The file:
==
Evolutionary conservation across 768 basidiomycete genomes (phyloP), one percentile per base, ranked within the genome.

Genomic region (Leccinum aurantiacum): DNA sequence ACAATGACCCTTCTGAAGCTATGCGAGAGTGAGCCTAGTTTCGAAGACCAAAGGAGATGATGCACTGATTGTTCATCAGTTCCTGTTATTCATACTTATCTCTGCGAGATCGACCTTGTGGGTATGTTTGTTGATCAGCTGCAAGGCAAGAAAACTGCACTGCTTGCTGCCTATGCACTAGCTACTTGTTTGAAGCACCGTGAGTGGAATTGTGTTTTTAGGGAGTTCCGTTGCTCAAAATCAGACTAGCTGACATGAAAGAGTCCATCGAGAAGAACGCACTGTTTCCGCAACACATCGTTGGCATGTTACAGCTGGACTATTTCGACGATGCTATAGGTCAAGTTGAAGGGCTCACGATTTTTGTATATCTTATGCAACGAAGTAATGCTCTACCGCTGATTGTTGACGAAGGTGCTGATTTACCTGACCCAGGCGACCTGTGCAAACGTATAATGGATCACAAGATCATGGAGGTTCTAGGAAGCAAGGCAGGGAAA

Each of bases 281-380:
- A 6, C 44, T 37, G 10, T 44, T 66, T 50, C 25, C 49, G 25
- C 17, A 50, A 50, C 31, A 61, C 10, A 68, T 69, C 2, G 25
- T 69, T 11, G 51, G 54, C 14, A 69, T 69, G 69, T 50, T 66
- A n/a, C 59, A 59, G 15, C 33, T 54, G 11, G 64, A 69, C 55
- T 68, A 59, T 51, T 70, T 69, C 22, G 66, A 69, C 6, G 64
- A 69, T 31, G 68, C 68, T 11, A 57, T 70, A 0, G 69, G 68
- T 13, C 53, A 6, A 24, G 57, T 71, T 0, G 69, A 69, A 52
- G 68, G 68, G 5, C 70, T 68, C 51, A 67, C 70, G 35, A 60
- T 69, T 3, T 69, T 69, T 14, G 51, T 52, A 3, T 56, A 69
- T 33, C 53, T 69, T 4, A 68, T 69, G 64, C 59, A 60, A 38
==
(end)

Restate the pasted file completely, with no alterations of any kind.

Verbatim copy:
Evolutionary conservation across 768 basidiomycete genomes (phyloP), one percentile per base, ranked within the genome.

Genomic region (Leccinum aurantiacum): DNA sequence ACAATGACCCTTCTGAAGCTATGCGAGAGTGAGCCTAGTTTCGAAGACCAAAGGAGATGATGCACTGATTGTTCATCAGTTCCTGTTATTCATACTTATCTCTGCGAGATCGACCTTGTGGGTATGTTTGTTGATCAGCTGCAAGGCAAGAAAACTGCACTGCTTGCTGCCTATGCACTAGCTACTTGTTTGAAGCACCGTGAGTGGAATTGTGTTTTTAGGGAGTTCCGTTGCTCAAAATCAGACTAGCTGACATGAAAGAGTCCATCGAGAAGAACGCACTGTTTCCGCAACACATCGTTGGCATGTTACAGCTGGACTATTTCGACGATGCTATAGGTCAAGTTGAAGGGCTCACGATTTTTGTATATCTTATGCAACGAAGTAATGCTCTACCGCTGATTGTTGACGAAGGTGCTGATTTACCTGACCCAGGCGACCTGTGCAAACGTATAATGGATCACAAGATCATGGAGGTTCTAGGAAGCAAGGCAGGGAAA

Each of bases 281-380:
- A 6, C 44, T 37, G 10, T 44, T 66, T 50, C 25, C 49, G 25
- C 17, A 50, A 50, C 31, A 61, C 10, A 68, T 69, C 2, G 25
- T 69, T 11, G 51, G 54, C 14, A 69, T 69, G 69, T 50, T 66
- A n/a, C 59, A 59, G 15, C 33, T 54, G 11, G 64, A 69, C 55
- T 68, A 59, T 51, T 70, T 69, C 22, G 66, A 69, C 6, G 64
- A 69, T 31, G 68, C 68, T 11, A 57, T 70, A 0, G 69, G 68
- T 13, C 53, A 6, A 24, G 57, T 71, T 0, G 69, A 69, A 52
- G 68, G 68, G 5, C 70, T 68, C 51, A 67, C 70, G 35, A 60
- T 69, T 3, T 69, T 69, T 14, G 51, T 52, A 3, T 56, A 69
- T 33, C 53, T 69, T 4, A 68, T 69, G 64, C 59, A 60, A 38